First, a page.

Celluloid simplicity Featured

11:13am EDT October 23, 2003
Movies typically aren't designed to teach crucial life lessons. What can you really learn from "The School of Rock" or "The Matrix" that can help you get ahead in life or advance your business?

You can, however, learn a lot from the art of movie making, where the story behind the scenes can be much more enlightening. Consider "Citizen Kane."

The saga of how Orson Welles made "Citizen Kane" is nearly as legendary as the movie. In his fictional portrayal of media mogul William Randolph Hearst, Welles challenged accepted cinematography practices. Here are three tips from the silver screen you can apply to your own endeavors.

Think big

Following his stunning radio performance of H.G. Wells' "War of the Worlds," RKO Studios handed Welles carte blanche to make a film. The idea to tackle Hearst as a subject came after attending a lavish party at Hearst's opulent San Simeon estate, where the young director saw the over-the-top manner in which one of the world's most powerful men lived.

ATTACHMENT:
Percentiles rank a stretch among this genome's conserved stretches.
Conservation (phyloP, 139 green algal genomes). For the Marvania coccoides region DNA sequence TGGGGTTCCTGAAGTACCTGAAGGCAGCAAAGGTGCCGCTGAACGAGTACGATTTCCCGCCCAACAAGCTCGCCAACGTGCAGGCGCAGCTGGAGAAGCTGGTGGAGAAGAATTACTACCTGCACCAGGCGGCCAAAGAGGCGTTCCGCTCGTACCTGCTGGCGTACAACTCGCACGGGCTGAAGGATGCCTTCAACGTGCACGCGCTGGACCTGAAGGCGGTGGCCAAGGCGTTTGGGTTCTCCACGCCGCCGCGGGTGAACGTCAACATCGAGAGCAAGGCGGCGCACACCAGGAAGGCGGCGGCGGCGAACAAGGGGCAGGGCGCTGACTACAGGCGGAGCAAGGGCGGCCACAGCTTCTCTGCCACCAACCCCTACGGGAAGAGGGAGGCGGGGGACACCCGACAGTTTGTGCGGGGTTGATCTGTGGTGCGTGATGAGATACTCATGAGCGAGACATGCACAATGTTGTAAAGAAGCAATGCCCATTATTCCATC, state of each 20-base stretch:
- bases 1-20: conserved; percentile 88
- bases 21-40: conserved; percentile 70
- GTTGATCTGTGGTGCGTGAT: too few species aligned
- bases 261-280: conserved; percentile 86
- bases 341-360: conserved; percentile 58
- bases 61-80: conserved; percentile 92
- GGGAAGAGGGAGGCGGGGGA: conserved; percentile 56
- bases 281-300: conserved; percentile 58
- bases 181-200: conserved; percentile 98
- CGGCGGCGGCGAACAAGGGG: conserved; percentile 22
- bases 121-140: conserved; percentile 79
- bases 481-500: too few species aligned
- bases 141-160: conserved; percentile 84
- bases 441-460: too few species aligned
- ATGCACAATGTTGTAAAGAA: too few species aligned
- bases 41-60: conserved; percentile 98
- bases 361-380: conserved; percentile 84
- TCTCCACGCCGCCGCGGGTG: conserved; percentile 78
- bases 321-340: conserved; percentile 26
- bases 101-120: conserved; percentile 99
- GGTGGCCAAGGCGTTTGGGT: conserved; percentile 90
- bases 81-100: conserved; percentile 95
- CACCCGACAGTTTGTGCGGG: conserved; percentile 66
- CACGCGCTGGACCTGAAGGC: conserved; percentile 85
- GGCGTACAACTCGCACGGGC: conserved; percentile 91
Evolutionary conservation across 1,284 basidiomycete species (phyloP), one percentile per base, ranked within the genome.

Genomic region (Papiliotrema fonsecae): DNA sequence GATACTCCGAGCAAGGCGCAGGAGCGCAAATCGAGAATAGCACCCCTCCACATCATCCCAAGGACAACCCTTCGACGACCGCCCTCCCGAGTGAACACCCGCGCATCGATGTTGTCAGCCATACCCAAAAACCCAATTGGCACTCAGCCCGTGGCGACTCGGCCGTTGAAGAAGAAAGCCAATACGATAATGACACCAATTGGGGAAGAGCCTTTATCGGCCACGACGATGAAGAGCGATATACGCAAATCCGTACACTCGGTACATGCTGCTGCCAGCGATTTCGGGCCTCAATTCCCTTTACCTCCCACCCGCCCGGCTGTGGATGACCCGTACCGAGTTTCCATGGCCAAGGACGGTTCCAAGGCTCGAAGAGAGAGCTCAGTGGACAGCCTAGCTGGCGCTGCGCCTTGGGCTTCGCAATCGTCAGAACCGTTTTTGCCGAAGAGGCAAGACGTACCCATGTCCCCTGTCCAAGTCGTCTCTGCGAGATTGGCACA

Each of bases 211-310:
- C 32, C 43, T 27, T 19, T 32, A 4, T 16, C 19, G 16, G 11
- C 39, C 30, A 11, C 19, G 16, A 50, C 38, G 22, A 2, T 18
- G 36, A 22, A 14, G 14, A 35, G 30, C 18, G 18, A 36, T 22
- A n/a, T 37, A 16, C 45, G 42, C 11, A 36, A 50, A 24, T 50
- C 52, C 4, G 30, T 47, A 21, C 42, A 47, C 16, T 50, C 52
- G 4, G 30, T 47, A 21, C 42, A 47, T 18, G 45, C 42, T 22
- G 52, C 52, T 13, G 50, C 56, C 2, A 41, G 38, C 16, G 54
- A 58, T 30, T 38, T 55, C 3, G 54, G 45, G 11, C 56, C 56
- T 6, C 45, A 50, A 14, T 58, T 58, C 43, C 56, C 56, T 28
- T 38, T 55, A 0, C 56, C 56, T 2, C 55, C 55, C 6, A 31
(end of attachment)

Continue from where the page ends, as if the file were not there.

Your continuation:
Few people would have dared take on Hearst while he was alive, even in a movie, but success rarely comes to those who don't aim high and think big.

Break new ground

In 1941, when Welles made "Citizen Kane," many of today's movie-making techniques didn't exist. To achieve one low-angle shot, Welles shocked his production team by digging up a studio lot's concrete floor to drop the camera several feet below ground.

Had Welles relied on conventional tools of the day and eschewed experimentation, he wouldn't have created the visual masterpiece he did. In your business, if you're afraid to try new things you probably won't differentiate your company from competitors.

Don't give up

Hearst used his vast media empire to put pressure on RKO Pictures to drop the "Citizen Kane" project. But Welles convinced the studio to let him finish the picture and release it.

Think about that when you face adversity in your business. If you eschew challenges -- whether they are the normal struggles your business faces each day or unique problems that threaten your company -- you can be assured of failure.

Had Welles caved in to Hearst, the world would not have experienced a movie that changed its industry. And your big, new business idea that threatens your competitors could very well do the same.